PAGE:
A Canadian soldier killed in battle during the First World War has been identified – more than a century later.
The Department of National Defence and the Canadian Armed Forces publicly confirmed the identity of Company Sgt.-Maj. David George Parfitt on Thursday.
Parfitt was one of 156 members of the 8th Canadian Infantry Battalion killed in action on Sept. 26, 1916, during the Battle of Thiepval Ridge. He was leading a platoon in the attack that day.
Parfitt’s headstone, which is in Regina Trench Cemetery in Grandcourt, France, identified him only as an unknown sergeant-major of the infantry battalion. He was 25 years old at the time of his death.
Defence Minister Anita Anand said Canada remembers the courage of those “who served our nation both at home and overseas in the First World War.”
“The successful identification of Company Sergeant-Major Parfitt is a reminder for all Canadians of the ultimate sacrifice made by many in service to our nation,” Anand said in a news release.
“To the family of Company Sergeant-Major Parfitt, know that Canada honours him and is grateful for his service.”
Parfitt was the only Canadian company sergeant-major to have died on that date in France, a detail that the Department of National Defence said “significantly contributed” to the identification of his grave.
Parfitt was born in London, England, in 1891 and immigrated to Canada at the age of 18.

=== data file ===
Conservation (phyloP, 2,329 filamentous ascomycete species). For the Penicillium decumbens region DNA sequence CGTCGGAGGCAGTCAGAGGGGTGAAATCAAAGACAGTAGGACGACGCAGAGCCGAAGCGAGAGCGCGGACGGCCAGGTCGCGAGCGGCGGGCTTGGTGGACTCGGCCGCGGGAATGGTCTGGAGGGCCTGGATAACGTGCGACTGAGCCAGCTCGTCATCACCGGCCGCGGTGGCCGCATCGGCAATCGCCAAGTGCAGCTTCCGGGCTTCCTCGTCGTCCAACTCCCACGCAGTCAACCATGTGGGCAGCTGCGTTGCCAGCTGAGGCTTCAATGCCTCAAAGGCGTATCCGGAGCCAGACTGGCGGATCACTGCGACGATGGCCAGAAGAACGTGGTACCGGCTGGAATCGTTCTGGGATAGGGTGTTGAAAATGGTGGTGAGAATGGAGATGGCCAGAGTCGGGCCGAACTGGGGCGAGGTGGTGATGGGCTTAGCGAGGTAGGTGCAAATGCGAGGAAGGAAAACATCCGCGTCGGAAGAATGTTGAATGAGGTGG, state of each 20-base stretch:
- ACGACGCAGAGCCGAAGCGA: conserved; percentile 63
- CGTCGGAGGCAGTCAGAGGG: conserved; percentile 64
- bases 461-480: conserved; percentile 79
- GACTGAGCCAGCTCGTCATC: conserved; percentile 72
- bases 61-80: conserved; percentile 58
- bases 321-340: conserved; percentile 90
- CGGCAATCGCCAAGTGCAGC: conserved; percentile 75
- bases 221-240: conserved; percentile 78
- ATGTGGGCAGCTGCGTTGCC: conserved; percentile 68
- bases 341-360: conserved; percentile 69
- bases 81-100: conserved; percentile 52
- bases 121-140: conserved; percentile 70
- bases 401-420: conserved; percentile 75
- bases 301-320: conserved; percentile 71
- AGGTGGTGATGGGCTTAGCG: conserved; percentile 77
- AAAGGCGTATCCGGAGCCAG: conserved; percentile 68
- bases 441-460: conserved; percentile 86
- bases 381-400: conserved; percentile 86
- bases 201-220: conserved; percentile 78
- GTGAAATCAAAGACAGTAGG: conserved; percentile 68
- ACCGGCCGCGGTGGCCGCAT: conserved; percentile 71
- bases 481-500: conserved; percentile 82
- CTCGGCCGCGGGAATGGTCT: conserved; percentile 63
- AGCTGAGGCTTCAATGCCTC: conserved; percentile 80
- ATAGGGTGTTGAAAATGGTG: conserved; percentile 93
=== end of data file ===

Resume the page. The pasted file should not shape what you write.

He was a mill worker in Keewatin, Ont., before enlisting in the army in Valcartier, Que. Three of his brothers also enlisted and survived the war.
The Canadian Armed Forces said Parfitt’s family has been notified of his identification.
A headstone rededication ceremony is set to take place “at the earliest opportunity” at the Commonwealth War Graves Commission’s Regina Trench Cemetery in France, the military noted.
Veterans Affairs Minister Lawrence MacAulay also recognized Parfitt’s contributions to Canada.
“Company Sergeant-Major Parfitt was one of our own – a Canadian soldier who fought for our country with honour during the First World War. His name is engraved on the base of the Canadian National Vimy Memorial along with those of the more than 11,000 of his comrades who were posted as ‘missing, presumed dead’ in France,” MacAulay said.
“Now that his grave has been identified, I’m pleased to know he will receive a permanent headstone to commemorate his courage, service and ultimate sacrifice.”
By Noushin Ziafati